Fiji Time: 5:55 PM on Thursday 23 November

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Pond to plate initiative a success

Monika Singh
Thursday, September 14, 2017

WITH an objective to showcase and encourage local tourism operators to use local ingredients such as freshwater prawns, grass carp and tilapia in their guests menu, Pacific Ocean Culture held a special luncheon —"pond to plate" — for members of the Skal International Suva yesterday.

Pacific Ocean Culture training manager Cathy Joyce said the Skal members meeting yesterday was just about letting them see the environmental practices that were being practised at the farm so they would know the quality of products their customers were getting.

A chef by trade, Ms Joyce said she understood what was needed in different menus and was able to talk to other chefs on what they were looking for in their menus.

Pacific Ocean Culture (Fiji) is a multi-species hatchery producing finfish and invertebrates.

It also includes seaweeds, giant clams and sea cucumbers for sea ranching, community and commercial aquaculture in unison with a community based culture and "buy back" program within Fiji.

Ms Joyce said Skal members were quite excited about the program yesterday and were happy with the fact that the farm was able to provide them with quality produce and guarantee regular supply so that they can include it on their menus.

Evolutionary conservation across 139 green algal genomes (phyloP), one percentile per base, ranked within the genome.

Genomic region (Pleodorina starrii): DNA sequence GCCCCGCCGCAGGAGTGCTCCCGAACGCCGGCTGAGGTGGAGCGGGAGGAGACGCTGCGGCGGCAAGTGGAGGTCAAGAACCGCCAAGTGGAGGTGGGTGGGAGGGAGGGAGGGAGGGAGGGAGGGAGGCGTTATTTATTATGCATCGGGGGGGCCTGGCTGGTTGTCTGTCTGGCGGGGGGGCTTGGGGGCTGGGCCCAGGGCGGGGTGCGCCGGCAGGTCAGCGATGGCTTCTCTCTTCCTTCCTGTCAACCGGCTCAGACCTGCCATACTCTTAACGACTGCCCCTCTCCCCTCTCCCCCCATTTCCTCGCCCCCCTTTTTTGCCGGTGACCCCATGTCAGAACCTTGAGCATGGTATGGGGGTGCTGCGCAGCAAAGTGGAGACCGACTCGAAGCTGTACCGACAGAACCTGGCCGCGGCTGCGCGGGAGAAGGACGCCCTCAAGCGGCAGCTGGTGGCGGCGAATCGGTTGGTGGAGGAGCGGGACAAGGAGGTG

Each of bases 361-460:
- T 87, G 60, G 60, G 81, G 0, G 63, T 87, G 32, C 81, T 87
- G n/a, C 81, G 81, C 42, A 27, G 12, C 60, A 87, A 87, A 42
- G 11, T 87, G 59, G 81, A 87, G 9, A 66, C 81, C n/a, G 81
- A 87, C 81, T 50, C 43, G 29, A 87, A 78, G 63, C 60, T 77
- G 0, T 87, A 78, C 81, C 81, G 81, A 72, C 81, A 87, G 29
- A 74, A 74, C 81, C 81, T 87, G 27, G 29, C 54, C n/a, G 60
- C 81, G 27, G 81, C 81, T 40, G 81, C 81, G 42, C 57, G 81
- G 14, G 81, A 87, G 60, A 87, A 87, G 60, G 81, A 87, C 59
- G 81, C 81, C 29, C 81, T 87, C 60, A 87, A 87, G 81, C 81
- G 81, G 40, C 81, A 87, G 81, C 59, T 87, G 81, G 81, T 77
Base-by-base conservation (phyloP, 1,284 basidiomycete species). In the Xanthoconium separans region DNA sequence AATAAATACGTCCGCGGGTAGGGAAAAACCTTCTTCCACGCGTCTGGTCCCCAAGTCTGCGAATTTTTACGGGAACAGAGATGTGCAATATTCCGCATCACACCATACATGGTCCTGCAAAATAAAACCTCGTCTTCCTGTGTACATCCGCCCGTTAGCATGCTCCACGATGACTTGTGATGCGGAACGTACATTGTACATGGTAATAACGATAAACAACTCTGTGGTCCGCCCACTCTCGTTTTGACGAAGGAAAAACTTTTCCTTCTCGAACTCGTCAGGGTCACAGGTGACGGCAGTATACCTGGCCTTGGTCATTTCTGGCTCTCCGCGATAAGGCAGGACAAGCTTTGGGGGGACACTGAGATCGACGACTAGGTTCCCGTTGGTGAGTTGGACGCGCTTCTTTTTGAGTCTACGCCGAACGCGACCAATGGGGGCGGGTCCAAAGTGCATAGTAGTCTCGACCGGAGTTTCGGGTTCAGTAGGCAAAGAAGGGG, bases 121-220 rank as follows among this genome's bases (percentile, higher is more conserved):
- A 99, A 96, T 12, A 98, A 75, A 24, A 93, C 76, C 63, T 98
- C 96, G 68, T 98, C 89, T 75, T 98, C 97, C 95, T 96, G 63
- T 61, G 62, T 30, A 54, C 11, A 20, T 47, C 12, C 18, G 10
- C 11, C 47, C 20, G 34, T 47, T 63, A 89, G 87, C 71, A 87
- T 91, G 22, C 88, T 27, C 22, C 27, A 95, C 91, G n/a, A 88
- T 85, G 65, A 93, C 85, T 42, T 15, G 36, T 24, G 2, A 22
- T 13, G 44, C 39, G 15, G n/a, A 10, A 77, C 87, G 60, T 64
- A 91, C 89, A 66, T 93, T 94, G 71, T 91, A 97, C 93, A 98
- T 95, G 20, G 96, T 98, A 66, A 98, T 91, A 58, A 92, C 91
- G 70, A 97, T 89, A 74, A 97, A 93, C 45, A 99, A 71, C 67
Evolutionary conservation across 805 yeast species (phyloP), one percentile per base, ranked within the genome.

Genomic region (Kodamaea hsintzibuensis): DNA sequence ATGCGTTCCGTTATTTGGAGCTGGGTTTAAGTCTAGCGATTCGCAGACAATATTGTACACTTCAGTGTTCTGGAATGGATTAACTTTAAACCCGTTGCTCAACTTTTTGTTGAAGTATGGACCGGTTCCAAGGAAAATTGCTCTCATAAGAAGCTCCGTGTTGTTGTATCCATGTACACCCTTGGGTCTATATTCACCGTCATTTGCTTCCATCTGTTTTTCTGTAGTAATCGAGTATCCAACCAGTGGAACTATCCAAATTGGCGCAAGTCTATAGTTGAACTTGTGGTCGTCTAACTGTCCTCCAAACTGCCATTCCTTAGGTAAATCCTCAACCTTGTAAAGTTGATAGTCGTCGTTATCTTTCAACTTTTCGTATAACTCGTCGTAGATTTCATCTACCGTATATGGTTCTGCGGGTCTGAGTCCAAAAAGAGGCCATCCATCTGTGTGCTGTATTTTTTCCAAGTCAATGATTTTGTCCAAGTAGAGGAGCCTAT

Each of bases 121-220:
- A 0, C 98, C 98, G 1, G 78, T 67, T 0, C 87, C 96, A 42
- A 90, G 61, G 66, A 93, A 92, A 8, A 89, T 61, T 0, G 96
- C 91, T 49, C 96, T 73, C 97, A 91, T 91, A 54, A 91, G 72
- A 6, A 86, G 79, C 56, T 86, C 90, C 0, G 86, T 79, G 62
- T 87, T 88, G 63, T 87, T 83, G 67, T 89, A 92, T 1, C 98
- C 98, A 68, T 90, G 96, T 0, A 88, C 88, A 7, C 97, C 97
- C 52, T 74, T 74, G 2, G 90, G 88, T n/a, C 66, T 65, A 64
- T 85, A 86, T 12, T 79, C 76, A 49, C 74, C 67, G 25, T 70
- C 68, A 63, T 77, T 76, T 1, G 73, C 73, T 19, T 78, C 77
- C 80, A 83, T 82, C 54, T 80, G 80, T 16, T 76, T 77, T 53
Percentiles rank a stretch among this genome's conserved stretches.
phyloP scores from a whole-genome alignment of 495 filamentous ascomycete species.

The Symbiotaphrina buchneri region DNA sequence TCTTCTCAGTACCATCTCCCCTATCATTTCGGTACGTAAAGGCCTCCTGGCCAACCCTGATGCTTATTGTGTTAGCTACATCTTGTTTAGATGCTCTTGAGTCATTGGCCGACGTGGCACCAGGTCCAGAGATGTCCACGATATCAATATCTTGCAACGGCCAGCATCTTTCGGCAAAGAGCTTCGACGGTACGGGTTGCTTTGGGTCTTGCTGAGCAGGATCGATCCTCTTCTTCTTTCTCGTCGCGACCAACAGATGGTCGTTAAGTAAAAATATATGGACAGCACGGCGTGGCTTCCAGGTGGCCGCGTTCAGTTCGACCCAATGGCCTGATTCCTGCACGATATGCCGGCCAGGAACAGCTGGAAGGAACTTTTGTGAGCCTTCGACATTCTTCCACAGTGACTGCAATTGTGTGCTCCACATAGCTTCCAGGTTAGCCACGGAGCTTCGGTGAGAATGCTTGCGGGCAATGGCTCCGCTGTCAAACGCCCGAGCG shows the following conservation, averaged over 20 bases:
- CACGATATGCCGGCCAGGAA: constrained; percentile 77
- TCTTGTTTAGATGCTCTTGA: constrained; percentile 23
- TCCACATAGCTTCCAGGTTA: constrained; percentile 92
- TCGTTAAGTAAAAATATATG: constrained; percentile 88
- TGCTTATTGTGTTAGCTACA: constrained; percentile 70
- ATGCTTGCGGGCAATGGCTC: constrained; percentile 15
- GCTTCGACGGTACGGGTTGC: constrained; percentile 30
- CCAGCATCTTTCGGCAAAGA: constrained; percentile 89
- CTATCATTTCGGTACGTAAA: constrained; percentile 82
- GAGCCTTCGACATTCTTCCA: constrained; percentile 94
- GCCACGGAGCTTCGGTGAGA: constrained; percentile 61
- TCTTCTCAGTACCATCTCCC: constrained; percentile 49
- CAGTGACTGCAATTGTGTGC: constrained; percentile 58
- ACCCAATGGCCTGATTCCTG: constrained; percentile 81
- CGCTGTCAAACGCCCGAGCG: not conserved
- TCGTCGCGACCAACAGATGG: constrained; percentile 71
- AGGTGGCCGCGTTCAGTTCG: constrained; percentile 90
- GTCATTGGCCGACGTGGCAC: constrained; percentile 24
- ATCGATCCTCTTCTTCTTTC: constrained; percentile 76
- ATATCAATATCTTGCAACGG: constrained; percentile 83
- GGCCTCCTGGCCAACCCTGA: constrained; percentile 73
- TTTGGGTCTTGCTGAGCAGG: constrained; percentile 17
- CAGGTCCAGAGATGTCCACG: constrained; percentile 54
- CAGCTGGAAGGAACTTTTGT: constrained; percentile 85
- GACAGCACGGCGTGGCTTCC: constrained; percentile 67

Present at the event were stakeholders from major resorts and small operators who sampled the dishes prepared for them with fresh farm tilapia, eels and freshwater prawns.

Pacific Ocean Culture operator Paul Ryan, who is a University of Tasmania's aquaculture graduate and specialist, said they moved to the Navua farm facility in October last year and now their annual harvest for tilapia was 400 tonnes while 100 tonnes of freshwater prawns were harvested annually.

Mr Ryan said they had done research on producing kai and their current research included a study on the eel population.

The company also plans to export tilapia however Ms Joyce said they would continue supplying prawns to the local market as there were some major limitations and requirements to exporting prawns.








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